But some church officials, including Cardinal Sean P. O’Malley, archbishop of Boston, have said holding bishops accountable for the abuses committed by their priests is important, suggesting that Pope Francis, who has said little about the clergy sexual abuse crisis, may address the issue.
In December, O’Malley announced the creation of a Vatican commission on protecting children from abuse, marking the church’s first comprehensive effort to address the abuse crisis globally.
Speaking in Rome at the time, O’Malley said the commission would advise the pope on the protection of children and the pastoral care of abuse victims but withheld details on the panel’s makeup and a timeline to submit recommendations. When asked whether the commission would deal with bishop accountability, O’Malley said then that that was something the church needed to address. But also said that he was not sure whether the commission or a Vatican department would take it on.
On Wednesday, the UN called on the Vatican commission to conduct a sweeping investigation of all cases of clergy abuse as well as the manner in which the church has responded over time. It also urged the Holy See to lay out rules for the mandatory reporting of abuse to police, and to support laws that allow victims to report crimes even if statutes of limitation have expired. It also urged the Vatican to compensate victims and hold accountable those who covered up clergy abuse.
O’Malley, a figure of increasing influence at the Vatican, was named archbishop of Boston in 2003 after Cardinal Bernard F. Law resigned in the wake of a year of stories by The Boston Globe that ignited the worldwide clergy sexual abuse crisis. The Globe revealed that Law had covered up abuse by scores of priests in the Boston Archdiocese, authorizing secret financial settlements with victims while shuttling abusive priests from one diocese to another, often resulting in their continued abuse of children.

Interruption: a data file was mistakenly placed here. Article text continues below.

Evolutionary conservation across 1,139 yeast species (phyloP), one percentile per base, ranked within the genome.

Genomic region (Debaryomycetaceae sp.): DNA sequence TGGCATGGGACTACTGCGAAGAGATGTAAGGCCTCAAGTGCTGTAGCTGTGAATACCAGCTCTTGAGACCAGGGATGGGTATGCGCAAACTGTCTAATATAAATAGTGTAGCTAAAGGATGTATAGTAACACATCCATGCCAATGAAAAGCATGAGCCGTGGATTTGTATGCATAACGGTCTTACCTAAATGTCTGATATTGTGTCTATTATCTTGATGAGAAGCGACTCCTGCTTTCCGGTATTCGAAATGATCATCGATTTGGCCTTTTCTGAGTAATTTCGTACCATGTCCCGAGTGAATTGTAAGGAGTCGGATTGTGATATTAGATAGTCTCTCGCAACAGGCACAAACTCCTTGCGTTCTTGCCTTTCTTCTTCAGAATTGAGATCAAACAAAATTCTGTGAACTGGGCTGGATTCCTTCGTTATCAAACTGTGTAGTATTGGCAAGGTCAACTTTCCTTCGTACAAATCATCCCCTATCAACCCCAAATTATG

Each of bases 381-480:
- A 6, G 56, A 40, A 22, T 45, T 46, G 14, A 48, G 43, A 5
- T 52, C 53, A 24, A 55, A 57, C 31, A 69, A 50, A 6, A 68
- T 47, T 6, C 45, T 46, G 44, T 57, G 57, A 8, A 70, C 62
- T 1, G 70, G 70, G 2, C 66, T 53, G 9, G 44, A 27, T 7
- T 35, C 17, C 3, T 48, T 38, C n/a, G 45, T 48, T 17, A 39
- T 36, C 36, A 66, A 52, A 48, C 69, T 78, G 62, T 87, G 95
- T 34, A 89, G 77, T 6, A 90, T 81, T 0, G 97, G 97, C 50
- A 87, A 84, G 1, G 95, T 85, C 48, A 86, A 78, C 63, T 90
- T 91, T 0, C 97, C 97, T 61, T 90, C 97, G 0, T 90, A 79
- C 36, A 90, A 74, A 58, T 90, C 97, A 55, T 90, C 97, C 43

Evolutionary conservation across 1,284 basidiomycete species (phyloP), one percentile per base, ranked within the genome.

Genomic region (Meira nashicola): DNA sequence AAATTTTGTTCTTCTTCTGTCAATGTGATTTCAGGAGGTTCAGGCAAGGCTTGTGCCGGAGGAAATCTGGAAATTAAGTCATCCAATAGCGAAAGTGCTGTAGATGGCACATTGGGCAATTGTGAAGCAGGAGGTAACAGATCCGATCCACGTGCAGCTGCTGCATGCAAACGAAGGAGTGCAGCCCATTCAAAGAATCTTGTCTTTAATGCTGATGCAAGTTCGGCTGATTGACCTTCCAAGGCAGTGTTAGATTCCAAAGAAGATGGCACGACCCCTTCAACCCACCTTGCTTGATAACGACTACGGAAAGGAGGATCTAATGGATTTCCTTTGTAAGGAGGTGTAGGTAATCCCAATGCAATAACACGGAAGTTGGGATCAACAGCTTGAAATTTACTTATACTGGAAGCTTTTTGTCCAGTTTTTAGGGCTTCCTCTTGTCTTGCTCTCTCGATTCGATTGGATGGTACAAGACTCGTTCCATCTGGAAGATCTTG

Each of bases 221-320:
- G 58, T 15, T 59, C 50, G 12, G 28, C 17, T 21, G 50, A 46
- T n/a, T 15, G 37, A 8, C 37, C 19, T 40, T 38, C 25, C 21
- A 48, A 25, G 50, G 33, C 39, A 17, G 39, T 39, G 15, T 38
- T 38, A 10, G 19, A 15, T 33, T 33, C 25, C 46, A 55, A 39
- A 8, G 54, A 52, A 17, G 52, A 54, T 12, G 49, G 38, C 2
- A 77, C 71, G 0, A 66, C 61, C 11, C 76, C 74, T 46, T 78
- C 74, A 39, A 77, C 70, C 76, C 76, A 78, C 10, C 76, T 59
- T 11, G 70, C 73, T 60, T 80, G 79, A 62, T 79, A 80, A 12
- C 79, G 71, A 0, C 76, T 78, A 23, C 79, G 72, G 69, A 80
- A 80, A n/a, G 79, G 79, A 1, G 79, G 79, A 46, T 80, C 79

Since his arrival, O’Malley has been credited with taking steps to prevent clergy sexual abuse, initiating measures to educate children and those who work with them about the dangers of abuse, while requiring all diocesan officials who work with children to submit to criminal background checks.
But O’Malley also faced criticism in 2010, when he released a roster of 159 priests accused of abusing minors in the Boston Archdiocese but omitted the names of 70 accused priests who were from religious orders. O’Malley argued that those priests — some had notorious reputations and had served prison sentences — were the responsibility of their religious orders.
Bishop Accountability’s McKiernan said he finds particular significance in the UN’s recommendations regarding the composition of the newly formed Vatican commission on protecting children. The UN urged the Vatican to include organizations representing victims, as well as members of civil society.
The UN, McKiernan noted, also said the panel’s findings should be made public.
“The emphasis on transparency and on the enabling of abuse, as well as the abuse itself, will make it difficult (but not impossible) for the Holy See to ignore these crucial concerns,” McKiernan said in an e-mail. “And if the Holy See does ignore them, everyone will have the leverage of this report at their disposal.”
But some Catholic groups complained that the UN committee failed to acknowledge work the church had done to curb abuse.
“The responsible committee appears to have overlooked the last decade, in which the church has taken serious measures to protect children,” said Ashley McGuire of The Catholic Association, a policy group that describes itself as “a faithful Catholic voice in the public square.”
Voice of the Faithful, a confederation of lay Catholics that began in a Wellesley church basement following the abuse crisis, said the UN’s findings offered confirmation of the longstanding complaints of parishioners and abuse victims.
“The UN is now saying what we and other victims’ rights groups worldwide have always insisted,” said Nick Ingala, a spokesman for the organization.
Terrence C. Donilon, a spokesman for the Boston Archdiocese, declined to comment, directing reporters to the Vatican for response.